Charlotte is experiencing growing pains, that much is clear. What isn’t clear is how much of that pain is self-induced.

For example, if the political powers-that-be finally realize that green technology is not only better for the environment, but better for the city, jobs will grow and Charlotte could be the green technology hub in the southeast. If those same powers agreed that the light rail is actually a huge success, it can lay down the foundation of a highly efficient public transportation system; and Charlotte could pass Atlanta in as little as three years as one of the South’s best cities.

And what about Charlotte’s nightlife? The G.o.B. network is holding that back from growing as well. If those responsible for bringing in musicians, artists, comedians, etc. treated the talent with any sense of decency, those performers would come by the hordes to the Queen City. Don’t get me wrong, I love the idea of supporting the lesser known performers, but you have to bring headliners for those lesser known to be discovered. Let some events be held later in the evening. Allow a few nightclubs to stay open later. I’m not saying that Charlotte has to stay up all night, but she should be allowed that option. Give Charlotte some breathing room; don’t strap a strangling electric collar around her neck. Don’t act like it is a privilege for performers to come and visit Charlotte; we should be thanking them for helping our city grow.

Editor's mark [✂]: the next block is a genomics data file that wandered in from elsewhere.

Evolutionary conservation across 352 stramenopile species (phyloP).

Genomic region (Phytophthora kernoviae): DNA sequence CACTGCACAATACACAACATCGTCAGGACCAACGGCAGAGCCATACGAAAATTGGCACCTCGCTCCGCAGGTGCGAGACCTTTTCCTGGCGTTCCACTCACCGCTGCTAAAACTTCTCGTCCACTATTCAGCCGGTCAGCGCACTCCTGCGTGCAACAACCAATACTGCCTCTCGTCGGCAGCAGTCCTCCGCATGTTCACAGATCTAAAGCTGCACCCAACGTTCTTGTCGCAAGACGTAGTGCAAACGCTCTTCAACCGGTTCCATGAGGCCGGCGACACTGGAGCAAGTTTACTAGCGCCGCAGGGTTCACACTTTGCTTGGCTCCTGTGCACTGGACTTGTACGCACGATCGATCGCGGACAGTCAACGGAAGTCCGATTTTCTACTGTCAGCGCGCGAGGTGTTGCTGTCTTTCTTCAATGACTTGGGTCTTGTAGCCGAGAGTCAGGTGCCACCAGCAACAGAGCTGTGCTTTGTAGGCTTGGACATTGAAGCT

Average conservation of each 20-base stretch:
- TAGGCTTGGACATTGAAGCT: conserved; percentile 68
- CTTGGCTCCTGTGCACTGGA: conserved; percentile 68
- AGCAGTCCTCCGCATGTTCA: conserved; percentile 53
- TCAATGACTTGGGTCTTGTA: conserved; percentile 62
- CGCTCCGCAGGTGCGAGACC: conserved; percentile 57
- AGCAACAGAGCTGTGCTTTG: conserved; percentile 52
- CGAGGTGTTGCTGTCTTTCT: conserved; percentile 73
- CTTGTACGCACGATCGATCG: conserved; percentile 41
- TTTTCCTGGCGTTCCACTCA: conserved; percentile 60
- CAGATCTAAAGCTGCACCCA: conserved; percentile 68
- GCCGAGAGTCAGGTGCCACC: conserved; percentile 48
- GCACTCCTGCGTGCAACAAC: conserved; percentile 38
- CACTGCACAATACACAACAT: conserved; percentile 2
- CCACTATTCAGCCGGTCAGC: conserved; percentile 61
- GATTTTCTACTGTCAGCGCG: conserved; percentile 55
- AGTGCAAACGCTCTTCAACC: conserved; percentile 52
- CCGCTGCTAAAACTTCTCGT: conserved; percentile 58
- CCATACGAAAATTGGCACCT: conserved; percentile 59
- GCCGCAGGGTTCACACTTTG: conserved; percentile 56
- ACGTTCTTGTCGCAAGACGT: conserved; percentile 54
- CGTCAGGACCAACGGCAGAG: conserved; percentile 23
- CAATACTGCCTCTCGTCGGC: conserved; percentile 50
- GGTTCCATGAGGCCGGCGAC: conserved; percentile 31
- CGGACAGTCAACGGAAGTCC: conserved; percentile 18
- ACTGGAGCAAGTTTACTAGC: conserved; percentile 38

I am not bashing cliques. In many cases, cliques are good- they establish a sense of identity and those within the group create roles and a little society. But for a city like Charlotte to grow, I recommend that we abandon the G.o.B. clique and create a New Charlotte clique; a clique that recognizes that growth and innovation, the acceptance of non-conventional ideas and the willingness to get out of this “old south” comfort zone will make the city more prosperous than we can imagine.

If not, we can just carry on with this good ol’ boy nonsense, and those with big ideas and big hopes will leave the city and Charlotte will be that “city-that-could-have-been.”

And who is to say that those Good Ol’ Boys don’t want that? Actions speak louder than words.